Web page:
Community forums call on feds for Sean Bell
Cyril Josh Barker | 4/12/2011, 4:33 p.m.
Congress members came to New York on Monday to once again discuss the possible federal government's involvement after the verdict of Sean Bell. House Judiciary Committee Chairman John Conyers led a community forum about police accountability not only in New York but around the country.
Monday's meeting comes during the aftermath of the Sean Bell verdict where weeks ago Judge Arthur Cooperman acquitted three NYPD officers for shooting 50 bullets at three unarmed Black men in Queens, killing Bell. The forum also occurred just days after two white police officers racially profiled a Black man sitting in his car who turned out to be Cheif Douglas Zeigler, NYPD's highest ranking Black officer.
"I say enough is enough," Conyers said. "We need some action and it comes from the congresspersons that are here. This is not a New York matter anymore; this is not local--it is international. It's important that we motivate and teach and inspire people throughout this country."
The forum was held in front of a full house in the auditorium of the U.S. Customs House. Sitting in the audience were members of the Bell Family including Sean's parents and fiance Nicole Paultre-Bell, Joseph Guzman and Trent Benefield. Councilmember Charles Barron and Rev. Herbert Daughtry were also in the crowd.
Ten members of congress listened to testimony from expert witnesses and community representatives during the three-hour meeting. The congressional panel included Reps. Gregory Meeks, Charlie Rangel, Ed Towns and Jerrold Nadler. Witnesses included Rev. Al Shapton, New York NAACP Pres. Hazel Dukes and National Action Network Attorney Michael Hardy. Testimony also came from legal experts.
"It is clear that at the state and local level we need a thorough investigation of the NYPD to root out the policy and practices that create the culture of death and disrespect for our communities," Dukes said. "We must build trust between police departments and the people and hold them accountable for the actions they take in our communities."
Neither Police Commissioner Ray Kelly nor representatives from the NYPD were at the forum. Reports indicate that Kelly said that he was not invited. Releases advertising the meeting, however, did indicate that Kelly was invited.
Sharpton said that the NYPD does not take the federal government seriously. "They [the NYPD] believe we'll have a forum, that you'll go back to Washington and nothing will happen," he said to the congressmen. "And just like they don't take you seriously, they don't take us seriously. It doesn't matter if you are Chief Zeigler or Joe Guzman--they feel if they do wrong nothing will happen. Until something happens to show them they are not above the law, this will continue."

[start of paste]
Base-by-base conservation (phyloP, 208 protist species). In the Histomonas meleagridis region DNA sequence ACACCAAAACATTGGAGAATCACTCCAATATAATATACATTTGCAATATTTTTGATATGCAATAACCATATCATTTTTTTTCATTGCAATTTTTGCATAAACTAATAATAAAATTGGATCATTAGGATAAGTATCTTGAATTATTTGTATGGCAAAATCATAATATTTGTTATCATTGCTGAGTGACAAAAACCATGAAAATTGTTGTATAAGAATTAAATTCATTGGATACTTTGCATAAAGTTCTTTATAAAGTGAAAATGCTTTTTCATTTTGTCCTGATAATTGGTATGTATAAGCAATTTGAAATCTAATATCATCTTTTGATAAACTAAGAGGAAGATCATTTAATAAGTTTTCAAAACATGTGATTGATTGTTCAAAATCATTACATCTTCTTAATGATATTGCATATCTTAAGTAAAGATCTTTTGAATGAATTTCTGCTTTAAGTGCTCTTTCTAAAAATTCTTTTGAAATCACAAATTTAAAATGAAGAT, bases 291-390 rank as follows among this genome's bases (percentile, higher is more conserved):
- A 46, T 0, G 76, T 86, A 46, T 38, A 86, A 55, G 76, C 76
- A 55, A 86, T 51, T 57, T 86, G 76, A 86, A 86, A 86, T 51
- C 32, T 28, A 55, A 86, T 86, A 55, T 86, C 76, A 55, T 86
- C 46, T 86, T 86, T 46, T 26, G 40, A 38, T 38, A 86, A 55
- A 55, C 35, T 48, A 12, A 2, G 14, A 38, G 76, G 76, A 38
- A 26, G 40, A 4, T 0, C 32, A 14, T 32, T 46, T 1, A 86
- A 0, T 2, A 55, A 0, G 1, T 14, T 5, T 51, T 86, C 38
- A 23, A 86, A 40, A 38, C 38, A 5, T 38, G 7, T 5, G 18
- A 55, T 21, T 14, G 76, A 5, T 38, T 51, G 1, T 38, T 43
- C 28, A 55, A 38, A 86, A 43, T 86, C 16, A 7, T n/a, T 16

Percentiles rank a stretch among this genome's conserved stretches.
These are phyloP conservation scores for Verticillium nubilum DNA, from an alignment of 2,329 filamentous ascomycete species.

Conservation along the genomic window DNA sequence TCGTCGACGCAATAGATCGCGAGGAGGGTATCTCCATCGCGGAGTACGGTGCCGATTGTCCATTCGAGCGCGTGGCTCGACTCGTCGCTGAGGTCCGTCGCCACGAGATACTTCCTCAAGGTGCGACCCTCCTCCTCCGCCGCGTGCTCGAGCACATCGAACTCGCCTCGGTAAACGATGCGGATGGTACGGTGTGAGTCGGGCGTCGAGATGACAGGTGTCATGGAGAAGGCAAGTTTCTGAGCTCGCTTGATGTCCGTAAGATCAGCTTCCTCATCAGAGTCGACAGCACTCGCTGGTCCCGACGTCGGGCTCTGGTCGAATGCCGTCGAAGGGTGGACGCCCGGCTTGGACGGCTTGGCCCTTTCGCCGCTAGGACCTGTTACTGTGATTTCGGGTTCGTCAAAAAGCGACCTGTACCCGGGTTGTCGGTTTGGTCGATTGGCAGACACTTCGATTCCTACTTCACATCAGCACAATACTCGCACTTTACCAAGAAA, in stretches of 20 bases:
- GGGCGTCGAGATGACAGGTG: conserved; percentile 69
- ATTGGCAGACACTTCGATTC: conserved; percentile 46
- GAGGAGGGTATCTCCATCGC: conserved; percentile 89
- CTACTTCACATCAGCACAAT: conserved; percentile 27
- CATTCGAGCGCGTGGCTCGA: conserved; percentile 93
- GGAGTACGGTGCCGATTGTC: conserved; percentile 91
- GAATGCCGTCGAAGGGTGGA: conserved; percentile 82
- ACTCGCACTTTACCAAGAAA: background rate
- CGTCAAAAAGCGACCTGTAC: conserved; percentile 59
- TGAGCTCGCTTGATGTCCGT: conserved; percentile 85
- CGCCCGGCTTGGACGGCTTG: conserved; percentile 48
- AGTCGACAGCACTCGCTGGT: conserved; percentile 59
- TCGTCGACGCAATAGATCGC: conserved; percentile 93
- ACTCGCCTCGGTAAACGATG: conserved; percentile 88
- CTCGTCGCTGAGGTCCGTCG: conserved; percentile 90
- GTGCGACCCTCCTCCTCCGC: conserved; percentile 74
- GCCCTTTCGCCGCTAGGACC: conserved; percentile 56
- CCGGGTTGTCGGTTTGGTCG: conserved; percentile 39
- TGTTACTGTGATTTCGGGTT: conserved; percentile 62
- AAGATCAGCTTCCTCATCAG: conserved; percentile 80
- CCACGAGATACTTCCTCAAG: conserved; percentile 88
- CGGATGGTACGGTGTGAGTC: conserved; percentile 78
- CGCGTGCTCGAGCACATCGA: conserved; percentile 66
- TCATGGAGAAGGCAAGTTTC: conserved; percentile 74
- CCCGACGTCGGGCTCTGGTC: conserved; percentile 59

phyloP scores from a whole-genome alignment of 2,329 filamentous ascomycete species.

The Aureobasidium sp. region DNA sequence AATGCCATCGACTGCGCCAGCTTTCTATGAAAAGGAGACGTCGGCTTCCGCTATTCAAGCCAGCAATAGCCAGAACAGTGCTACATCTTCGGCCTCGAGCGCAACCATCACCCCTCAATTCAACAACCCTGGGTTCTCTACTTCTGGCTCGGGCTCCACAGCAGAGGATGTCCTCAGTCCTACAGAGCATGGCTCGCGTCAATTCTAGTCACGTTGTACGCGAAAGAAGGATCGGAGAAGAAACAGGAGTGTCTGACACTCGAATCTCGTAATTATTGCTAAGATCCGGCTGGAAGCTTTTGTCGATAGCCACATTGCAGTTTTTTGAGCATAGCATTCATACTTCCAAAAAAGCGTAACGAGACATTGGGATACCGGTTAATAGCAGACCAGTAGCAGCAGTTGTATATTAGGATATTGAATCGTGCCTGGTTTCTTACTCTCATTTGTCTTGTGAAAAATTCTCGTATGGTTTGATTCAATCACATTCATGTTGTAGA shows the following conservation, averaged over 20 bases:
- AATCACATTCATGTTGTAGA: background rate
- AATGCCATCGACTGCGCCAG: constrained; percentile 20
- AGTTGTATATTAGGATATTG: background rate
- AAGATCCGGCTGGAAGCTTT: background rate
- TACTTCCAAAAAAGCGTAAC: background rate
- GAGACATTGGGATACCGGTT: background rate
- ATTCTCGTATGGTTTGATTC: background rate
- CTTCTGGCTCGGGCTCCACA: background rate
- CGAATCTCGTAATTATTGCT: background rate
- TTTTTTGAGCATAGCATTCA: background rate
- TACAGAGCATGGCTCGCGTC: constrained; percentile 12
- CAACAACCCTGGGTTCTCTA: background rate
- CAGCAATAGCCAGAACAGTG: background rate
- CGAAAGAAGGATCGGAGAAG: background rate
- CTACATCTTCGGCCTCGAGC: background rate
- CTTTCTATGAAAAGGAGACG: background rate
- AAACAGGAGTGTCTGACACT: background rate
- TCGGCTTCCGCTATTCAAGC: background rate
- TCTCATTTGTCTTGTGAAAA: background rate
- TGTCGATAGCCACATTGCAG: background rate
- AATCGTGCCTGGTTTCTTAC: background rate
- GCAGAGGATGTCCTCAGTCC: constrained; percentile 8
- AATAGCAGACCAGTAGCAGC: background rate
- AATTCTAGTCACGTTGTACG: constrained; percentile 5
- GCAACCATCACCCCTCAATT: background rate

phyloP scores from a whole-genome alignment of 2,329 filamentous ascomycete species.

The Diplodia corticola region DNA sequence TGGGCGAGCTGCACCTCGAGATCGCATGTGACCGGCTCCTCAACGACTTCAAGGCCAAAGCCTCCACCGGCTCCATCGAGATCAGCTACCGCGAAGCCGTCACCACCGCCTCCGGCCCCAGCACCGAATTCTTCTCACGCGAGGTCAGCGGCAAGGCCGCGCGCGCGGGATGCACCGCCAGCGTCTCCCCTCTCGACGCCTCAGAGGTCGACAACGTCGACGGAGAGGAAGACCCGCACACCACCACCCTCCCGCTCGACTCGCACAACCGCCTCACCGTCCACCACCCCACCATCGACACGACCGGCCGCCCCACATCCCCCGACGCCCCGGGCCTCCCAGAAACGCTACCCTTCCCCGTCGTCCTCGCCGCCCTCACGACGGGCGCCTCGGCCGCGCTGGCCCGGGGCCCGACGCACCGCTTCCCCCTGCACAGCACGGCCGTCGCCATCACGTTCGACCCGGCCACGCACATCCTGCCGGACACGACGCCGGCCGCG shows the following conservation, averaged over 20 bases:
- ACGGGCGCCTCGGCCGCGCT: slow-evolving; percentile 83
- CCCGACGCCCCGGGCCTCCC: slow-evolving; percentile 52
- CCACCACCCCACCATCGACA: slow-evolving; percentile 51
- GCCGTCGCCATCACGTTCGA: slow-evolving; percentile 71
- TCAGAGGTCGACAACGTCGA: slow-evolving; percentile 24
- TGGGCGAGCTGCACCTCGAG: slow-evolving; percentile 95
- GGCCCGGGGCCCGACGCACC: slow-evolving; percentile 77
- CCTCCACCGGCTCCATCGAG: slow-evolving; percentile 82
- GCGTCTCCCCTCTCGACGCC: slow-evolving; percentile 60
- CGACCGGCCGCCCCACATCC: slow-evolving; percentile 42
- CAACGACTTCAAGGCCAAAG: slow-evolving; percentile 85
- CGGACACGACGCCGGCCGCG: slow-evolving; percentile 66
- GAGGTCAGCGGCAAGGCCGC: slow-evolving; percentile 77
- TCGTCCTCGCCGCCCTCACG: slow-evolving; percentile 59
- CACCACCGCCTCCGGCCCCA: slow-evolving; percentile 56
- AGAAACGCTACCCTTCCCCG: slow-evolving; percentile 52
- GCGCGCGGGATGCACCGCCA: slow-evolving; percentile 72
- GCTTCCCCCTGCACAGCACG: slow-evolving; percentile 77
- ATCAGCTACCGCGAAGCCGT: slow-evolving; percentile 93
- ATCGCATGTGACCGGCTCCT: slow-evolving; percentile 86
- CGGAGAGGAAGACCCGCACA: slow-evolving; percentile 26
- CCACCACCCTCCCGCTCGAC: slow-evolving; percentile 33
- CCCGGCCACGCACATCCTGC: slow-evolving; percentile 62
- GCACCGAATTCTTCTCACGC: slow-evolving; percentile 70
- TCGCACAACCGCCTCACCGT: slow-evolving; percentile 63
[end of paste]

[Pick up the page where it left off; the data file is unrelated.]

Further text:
Sharpton recommended cutting off federal money to any police department, starting in New York, that cannot repair unfair law enforcement practices and explain why such practices happen. In terms of posing a safety threat to citizens if police money were cut, Sharpton said it would be detrimental if their budget were maintained in a way that is not fair and equitable.
Panelists from both sides gave five-minute testimonies about the growing problem of police brutality around the country. References to the previous police killing of Amadou Diallo had witnesses telling congressional members they were tired of going back to square one. Issues of the alarming number of times Blacks and Latinos are stopped by police and the number of Blacks in managerial positions within the NYPD were also raised.
The New York Civil Liberties Union released an analysis earlier this month outlining the severity of racial profiling by the police. The reports said that during a period of two years, 90 percent of people shot by officers were Black or Latino. At the end of 2007, only 3.7 percent of NYPD officers ranked above captain were Black, and 84.3 percent were white males.
"This forum was a preliminary to what Chairman Conyers is going to do in Washington, D.C.," Meeks said. "The more we can keep the spotlight on what is taking place here the more likelihood that we can ultimately receive some justice for Sean Bell and, above and beyond that, have a pattern and practice investigation of the New York City Police Department."